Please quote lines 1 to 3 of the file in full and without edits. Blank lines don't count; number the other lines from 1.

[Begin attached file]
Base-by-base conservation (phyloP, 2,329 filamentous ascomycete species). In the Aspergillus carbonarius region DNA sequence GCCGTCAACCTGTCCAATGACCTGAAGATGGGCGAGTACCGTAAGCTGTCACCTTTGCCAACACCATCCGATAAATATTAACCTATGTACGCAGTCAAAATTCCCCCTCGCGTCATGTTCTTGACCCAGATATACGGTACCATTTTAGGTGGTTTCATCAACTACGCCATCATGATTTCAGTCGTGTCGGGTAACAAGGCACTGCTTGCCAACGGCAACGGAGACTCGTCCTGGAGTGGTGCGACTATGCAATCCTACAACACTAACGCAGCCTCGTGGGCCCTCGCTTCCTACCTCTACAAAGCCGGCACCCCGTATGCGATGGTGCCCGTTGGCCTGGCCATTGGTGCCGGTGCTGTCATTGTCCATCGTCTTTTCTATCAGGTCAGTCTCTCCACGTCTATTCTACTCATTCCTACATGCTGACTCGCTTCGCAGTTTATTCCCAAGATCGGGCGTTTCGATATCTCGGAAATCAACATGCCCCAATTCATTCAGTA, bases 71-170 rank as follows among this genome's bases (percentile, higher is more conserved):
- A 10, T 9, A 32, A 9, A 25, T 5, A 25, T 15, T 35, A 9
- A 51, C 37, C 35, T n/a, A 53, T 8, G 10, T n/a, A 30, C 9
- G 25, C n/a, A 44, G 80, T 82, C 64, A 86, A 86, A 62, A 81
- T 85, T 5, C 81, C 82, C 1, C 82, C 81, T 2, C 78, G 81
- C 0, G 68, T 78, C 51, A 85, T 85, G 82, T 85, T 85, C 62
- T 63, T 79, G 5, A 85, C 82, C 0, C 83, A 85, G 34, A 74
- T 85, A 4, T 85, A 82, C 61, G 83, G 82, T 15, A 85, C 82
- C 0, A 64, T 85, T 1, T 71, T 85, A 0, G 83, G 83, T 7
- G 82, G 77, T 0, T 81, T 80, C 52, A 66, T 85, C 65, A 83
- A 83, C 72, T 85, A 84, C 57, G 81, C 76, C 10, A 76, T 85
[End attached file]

Base-by-base conservation (phyloP, 2,329 filamentous ascomycete species). In the Aspergillus carbonarius region DNA sequence GCCGTCAACCTGTCCAATGACCTGAAGATGGGCGAGTACCGTAAGCTGTCACCTTTGCCAACACCATCCGATAAATATTAACCTATGTACGCAGTCAAAATTCCCCCTCGCGTCATGTTCTTGACCCAGATATACGGTACCATTTTAGGTGGTTTCATCAACTACGCCATCATGATTTCAGTCGTGTCGGGTAACAAGGCACTGCTTGCCAACGGCAACGGAGACTCGTCCTGGAGTGGTGCGACTATGCAATCCTACAACACTAACGCAGCCTCGTGGGCCCTCGCTTCCTACCTCTACAAAGCCGGCACCCCGTATGCGATGGTGCCCGTTGGCCTGGCCATTGGTGCCGGTGCTGTCATTGTCCATCGTCTTTTCTATCAGGTCAGTCTCTCCACGTCTATTCTACTCATTCCTACATGCTGACTCGCTTCGCAGTTTATTCCCAAGATCGGGCGTTTCGATATCTCGGAAATCAACATGCCCCAATTCATTCAGTA, bases 71-170 rank as follows among this genome's bases (percentile, higher is more conserved):
- A 10, T 9, A 32, A 9, A 25, T 5, A 25, T 15, T 35, A 9
- A 51, C 37, C 35, T n/a, A 53, T 8, G 10, T n/a, A 30, C 9